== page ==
E-Mailing Through Europe >> London 2001
This ... is LondonDate: Wed, 4 Jul 2001 07:44:50 -0700 (PDT)
From: k p email@example.com
Subject: greetings from london
Hello. This is the first of my email dispatches from Europe, which tend to be long and irrelevant.
Sorry, these british typewriters are keyed improperly. I meant to type lucid and irreverant.
The idea for this series came about on my solo trip to Europe in 1998, and served as a nice journal of my time there for me and as a way for those of you stuck in miserable jobs back in the US to live vicariously through me. You can view those stories at my website http://www.kpny.com. These new emails will be added to kpny.com after I get back.
If you don't like my emails, let me know and I'll remove you.
One of the big differences between these dispatches and those from 1998 will be the inclusion of my fiancee Eva. We're both learning the joy of comprimise on this trip. She's a `lets see all the sites' kind of gal, and i'm a `lets see where the wind blows me' kind of guy.
Needless to say, the first two days of our trip have been busy seeing all the sites.
We landed monday evening and were picked up at Heathrow (eva) and Gatwick (me) by my cousins John and Dianne. Thanks, J&D!
After a bit of chat, we retired to our warm bedroom in the back of J&D's Wimbeldon apartment. Warm for 2 reasons: a) it's been sunny and hot here this summer, unusual for London but welcome weather for tourists and b) their radiator is leaking and they have to keep it on to prevent their floor from crashing down.
Anyway, Eva and I got up at the crack of dawn English time on Tuesday, and made it to the center of London right about noon. We quickly decided to see the free concert at St. Martins in the Fields church (thanks, Marcie!), and walked the few blocks from Westminster station to the church. The concert would start at 1:05 pm, which gave us an hour to kill. Right next to the church is the National Gallery, which is showing the Vermeer exhibit I avoided seeing in both Washington DC and New York. [As they say, "When in London, view art as the Dutch do."] We secured £3 student tickets (I'm a student for this trip, according to my fake New York State University ID) for 1 pm. So much for the free concert.
The Vermeer exhibit was interesting, if you like seeing seventeenth century dutch men wearing more clothes and bigger hair than any 80s metal band, with the possible exception of Winger. The exhibit featured many other Delft artists who lived through the infamous "devistating Delft gunpowder explosion of 1654." It was apparently second in impact to the Delftian economy only to the "devistating delft rat population explosion of 1655 that followed shortly after the gunpowder explosion of 1654."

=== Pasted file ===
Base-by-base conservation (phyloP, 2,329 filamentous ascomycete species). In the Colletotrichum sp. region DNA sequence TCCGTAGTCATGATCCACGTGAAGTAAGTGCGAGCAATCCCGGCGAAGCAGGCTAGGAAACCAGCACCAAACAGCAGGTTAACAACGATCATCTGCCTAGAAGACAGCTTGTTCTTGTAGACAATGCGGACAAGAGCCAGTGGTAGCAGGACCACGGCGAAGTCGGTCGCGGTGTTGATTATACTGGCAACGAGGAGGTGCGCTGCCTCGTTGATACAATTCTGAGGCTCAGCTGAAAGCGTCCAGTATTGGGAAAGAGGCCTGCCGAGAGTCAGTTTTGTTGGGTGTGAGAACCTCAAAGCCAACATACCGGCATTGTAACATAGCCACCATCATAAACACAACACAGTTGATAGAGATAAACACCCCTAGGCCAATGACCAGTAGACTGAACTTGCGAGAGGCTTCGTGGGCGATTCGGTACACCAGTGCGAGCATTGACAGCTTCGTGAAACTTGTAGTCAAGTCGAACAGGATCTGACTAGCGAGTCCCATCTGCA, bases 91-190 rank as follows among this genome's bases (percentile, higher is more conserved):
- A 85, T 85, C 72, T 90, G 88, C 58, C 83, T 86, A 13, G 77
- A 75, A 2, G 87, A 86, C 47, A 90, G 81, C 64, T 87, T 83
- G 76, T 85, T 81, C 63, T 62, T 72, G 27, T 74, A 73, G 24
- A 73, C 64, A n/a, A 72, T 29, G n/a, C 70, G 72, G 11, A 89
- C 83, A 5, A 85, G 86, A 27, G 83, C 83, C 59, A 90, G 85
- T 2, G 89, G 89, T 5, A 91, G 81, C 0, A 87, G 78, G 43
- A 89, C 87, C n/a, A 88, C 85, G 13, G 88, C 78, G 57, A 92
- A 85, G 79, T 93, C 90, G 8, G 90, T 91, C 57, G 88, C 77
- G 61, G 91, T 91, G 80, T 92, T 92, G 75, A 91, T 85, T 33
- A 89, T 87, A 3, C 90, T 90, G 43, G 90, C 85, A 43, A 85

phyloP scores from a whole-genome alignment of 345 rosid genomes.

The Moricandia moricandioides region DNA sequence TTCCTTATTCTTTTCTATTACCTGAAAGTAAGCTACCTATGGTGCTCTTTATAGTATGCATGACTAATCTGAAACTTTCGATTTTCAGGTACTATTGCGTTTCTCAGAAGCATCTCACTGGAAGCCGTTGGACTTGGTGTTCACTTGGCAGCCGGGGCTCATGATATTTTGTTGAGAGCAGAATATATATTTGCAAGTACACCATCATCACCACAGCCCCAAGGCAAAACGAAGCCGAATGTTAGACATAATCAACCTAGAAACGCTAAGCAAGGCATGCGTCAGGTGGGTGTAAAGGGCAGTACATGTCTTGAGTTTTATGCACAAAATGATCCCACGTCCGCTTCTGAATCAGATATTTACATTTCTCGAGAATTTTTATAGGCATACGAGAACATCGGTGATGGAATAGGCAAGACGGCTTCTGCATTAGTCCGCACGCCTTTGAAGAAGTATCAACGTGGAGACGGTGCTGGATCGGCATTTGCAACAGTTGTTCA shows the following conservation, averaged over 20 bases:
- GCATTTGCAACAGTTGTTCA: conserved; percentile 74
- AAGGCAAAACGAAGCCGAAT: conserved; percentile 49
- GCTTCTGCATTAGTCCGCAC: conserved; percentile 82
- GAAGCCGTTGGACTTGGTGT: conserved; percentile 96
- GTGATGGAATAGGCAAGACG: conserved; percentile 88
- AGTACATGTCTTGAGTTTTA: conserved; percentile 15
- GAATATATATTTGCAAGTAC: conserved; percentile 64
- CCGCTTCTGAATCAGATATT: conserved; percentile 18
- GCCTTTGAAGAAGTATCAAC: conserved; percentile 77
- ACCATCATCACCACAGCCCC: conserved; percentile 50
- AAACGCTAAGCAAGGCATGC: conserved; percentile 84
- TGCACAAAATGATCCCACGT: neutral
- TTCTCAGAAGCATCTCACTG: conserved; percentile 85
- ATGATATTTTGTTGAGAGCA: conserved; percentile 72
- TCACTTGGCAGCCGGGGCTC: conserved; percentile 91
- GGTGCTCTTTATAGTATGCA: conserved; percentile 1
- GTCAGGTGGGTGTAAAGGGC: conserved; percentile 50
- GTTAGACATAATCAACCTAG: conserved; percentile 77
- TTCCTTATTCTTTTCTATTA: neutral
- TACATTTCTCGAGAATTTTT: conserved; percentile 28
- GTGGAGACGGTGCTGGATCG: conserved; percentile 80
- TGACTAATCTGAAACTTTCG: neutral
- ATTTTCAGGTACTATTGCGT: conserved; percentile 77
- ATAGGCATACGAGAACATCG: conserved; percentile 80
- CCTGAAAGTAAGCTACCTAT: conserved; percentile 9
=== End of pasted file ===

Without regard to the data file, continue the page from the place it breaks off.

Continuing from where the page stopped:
Having seen enough art for the day, we worked our way past Parliament and Big Ben, across the Thames river, past the National Theater, and wound up at the Tate Modern, a newly designed modern art museum. On the way we secured groundling tickets to Shakespeare's Globe theater for Friday night.
Anyway, the Tate is perhaps the most interesting and well designed modern art museum I've ever been to. It's worth a trip to London just to see the place. Really. I can't put into proper words the clever way the architects converted a massive brownish-yellow brick monstrosity that was a former British Power building into a breathtakingly austere yet modern house of art. It is the same feeling one gets at the new Getty museum in LA, except here the art is even better than the building.
Two hours was not enough time to see the art, which was cleverly arranged in thematic rooms on the 3rd and 5th floor, with a 4th floor special exhibition place.
Clever is the operative word of the whole place, really. And I mean clever in the best British sense of the word, in which it has several layers of meaning and depth. Like a good Monthy Python sketch or an essay by George Orwell.
At the same time, there is a praticality about the exhibits that I noted at the National Gallery as well. The curators put descriptive paragraphs about each work in a little box where usually only the name of the work, artist and date can be viewed. And the descriptions tell you what to think in a way that is simulaneously practical yet leaves no room for interpretation. For example, near Dali's "Lobster Telephone" (1936) they wrote: "Lobsters and telephones had strong erotic connotations for Dali. Here, he plays on the similarity in shape between the telepohone and lobster, turning an familiar instrument into something that is both amusing and disturbing."
I was amused by the work, and disturbed by the thought of lobster-based eroticism.
Anyway, this is getting long, so I'll cut to the chase: We left the amazing Tate in search of a pint of beer before heading back to J&D's for supper. After a few blocks walk (remember, in England one looks right, left, right before crossing the street) we found Prince Henry's Pub. I ordered a Guinness, as this is the closest I'm going to get to Ireland on this trip (sorry, Ryan). It was poured well, smooth, black as the soot on most of the buildings in London, and tasted fine at a perfect 55 degrees.
Eva ordered a honey ale called something like Gigglesworth or Biggleswort. It was also poured well, smooth, as yellow as the honey in the queen's tea and tasted fine as well.
The end of a perfect day of touristing was completed with a nice supper of melon, lemon chicken, and strawberries and cream. It went down well with the usual interesting conversation between cousins.
That's it for now. Next dispatch will discuss the importance of the 4th of July to the British people, a review of the Secret Churchill War Rooms, and an account of how Eva and I snuck into 10 Downing Street.